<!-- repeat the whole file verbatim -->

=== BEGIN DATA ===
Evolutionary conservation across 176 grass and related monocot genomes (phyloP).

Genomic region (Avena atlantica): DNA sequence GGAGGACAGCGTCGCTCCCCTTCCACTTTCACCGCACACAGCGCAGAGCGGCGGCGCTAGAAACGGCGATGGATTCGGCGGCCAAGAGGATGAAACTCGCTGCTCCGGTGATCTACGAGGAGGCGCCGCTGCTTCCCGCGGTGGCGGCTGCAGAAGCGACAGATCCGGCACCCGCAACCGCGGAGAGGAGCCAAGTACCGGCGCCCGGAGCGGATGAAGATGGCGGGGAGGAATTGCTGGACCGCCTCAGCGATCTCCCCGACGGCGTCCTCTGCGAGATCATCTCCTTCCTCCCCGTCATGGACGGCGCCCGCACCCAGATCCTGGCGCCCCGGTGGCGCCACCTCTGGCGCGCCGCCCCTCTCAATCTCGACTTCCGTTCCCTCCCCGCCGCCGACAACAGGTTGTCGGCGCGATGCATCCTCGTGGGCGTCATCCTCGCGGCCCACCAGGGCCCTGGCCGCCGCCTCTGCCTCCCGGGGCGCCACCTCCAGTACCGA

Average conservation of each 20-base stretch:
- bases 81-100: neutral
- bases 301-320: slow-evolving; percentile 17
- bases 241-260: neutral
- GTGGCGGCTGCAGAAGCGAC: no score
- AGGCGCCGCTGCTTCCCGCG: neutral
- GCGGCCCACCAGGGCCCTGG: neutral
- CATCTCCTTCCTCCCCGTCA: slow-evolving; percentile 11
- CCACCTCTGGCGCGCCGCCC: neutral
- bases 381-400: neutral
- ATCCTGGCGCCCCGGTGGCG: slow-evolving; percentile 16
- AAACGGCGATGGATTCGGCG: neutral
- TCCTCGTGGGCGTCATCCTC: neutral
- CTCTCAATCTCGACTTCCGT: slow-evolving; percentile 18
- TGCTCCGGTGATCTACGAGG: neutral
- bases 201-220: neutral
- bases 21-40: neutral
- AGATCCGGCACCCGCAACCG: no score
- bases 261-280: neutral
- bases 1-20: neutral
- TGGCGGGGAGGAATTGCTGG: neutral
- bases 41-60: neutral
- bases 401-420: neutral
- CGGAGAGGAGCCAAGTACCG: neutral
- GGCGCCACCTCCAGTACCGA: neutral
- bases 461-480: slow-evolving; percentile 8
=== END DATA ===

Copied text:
Evolutionary conservation across 176 grass and related monocot genomes (phyloP).

Genomic region (Avena atlantica): DNA sequence GGAGGACAGCGTCGCTCCCCTTCCACTTTCACCGCACACAGCGCAGAGCGGCGGCGCTAGAAACGGCGATGGATTCGGCGGCCAAGAGGATGAAACTCGCTGCTCCGGTGATCTACGAGGAGGCGCCGCTGCTTCCCGCGGTGGCGGCTGCAGAAGCGACAGATCCGGCACCCGCAACCGCGGAGAGGAGCCAAGTACCGGCGCCCGGAGCGGATGAAGATGGCGGGGAGGAATTGCTGGACCGCCTCAGCGATCTCCCCGACGGCGTCCTCTGCGAGATCATCTCCTTCCTCCCCGTCATGGACGGCGCCCGCACCCAGATCCTGGCGCCCCGGTGGCGCCACCTCTGGCGCGCCGCCCCTCTCAATCTCGACTTCCGTTCCCTCCCCGCCGCCGACAACAGGTTGTCGGCGCGATGCATCCTCGTGGGCGTCATCCTCGCGGCCCACCAGGGCCCTGGCCGCCGCCTCTGCCTCCCGGGGCGCCACCTCCAGTACCGA

Average conservation of each 20-base stretch:
- bases 81-100: neutral
- bases 301-320: slow-evolving; percentile 17
- bases 241-260: neutral
- GTGGCGGCTGCAGAAGCGAC: no score
- AGGCGCCGCTGCTTCCCGCG: neutral
- GCGGCCCACCAGGGCCCTGG: neutral
- CATCTCCTTCCTCCCCGTCA: slow-evolving; percentile 11
- CCACCTCTGGCGCGCCGCCC: neutral
- bases 381-400: neutral
- ATCCTGGCGCCCCGGTGGCG: slow-evolving; percentile 16
- AAACGGCGATGGATTCGGCG: neutral
- TCCTCGTGGGCGTCATCCTC: neutral
- CTCTCAATCTCGACTTCCGT: slow-evolving; percentile 18
- TGCTCCGGTGATCTACGAGG: neutral
- bases 201-220: neutral
- bases 21-40: neutral
- AGATCCGGCACCCGCAACCG: no score
- bases 261-280: neutral
- bases 1-20: neutral
- TGGCGGGGAGGAATTGCTGG: neutral
- bases 41-60: neutral
- bases 401-420: neutral
- CGGAGAGGAGCCAAGTACCG: neutral
- GGCGCCACCTCCAGTACCGA: neutral
- bases 461-480: slow-evolving; percentile 8